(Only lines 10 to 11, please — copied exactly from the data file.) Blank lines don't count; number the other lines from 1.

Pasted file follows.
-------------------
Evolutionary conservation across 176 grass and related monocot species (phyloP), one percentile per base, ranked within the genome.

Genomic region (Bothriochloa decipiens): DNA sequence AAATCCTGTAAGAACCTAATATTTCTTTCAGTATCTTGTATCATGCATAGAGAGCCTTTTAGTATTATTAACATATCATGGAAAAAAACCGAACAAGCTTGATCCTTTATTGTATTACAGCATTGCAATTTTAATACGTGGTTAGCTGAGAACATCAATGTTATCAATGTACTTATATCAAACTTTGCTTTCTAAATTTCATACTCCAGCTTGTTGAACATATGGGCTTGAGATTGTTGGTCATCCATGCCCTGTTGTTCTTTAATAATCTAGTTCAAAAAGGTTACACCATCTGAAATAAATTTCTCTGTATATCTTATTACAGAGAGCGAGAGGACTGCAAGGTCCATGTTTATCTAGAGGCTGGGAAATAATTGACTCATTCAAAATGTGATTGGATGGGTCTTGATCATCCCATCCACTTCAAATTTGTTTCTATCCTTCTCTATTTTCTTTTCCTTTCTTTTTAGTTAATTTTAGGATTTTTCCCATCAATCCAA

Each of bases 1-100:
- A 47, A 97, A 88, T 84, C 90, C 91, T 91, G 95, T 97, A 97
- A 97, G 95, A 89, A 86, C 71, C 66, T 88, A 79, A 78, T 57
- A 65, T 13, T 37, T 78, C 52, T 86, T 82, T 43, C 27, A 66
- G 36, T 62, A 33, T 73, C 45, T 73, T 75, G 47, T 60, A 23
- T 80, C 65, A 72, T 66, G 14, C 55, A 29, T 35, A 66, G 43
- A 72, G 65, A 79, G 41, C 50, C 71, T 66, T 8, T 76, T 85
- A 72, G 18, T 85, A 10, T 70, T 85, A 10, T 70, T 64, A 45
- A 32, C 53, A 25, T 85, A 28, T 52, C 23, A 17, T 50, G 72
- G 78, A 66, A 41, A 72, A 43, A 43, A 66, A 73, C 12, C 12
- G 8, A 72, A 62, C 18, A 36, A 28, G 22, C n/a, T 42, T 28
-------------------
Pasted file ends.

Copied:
- A 72, G 18, T 85, A 10, T 70, T 85, A 10, T 70, T 64, A 45
- A 32, C 53, A 25, T 85, A 28, T 52, C 23, A 17, T 50, G 72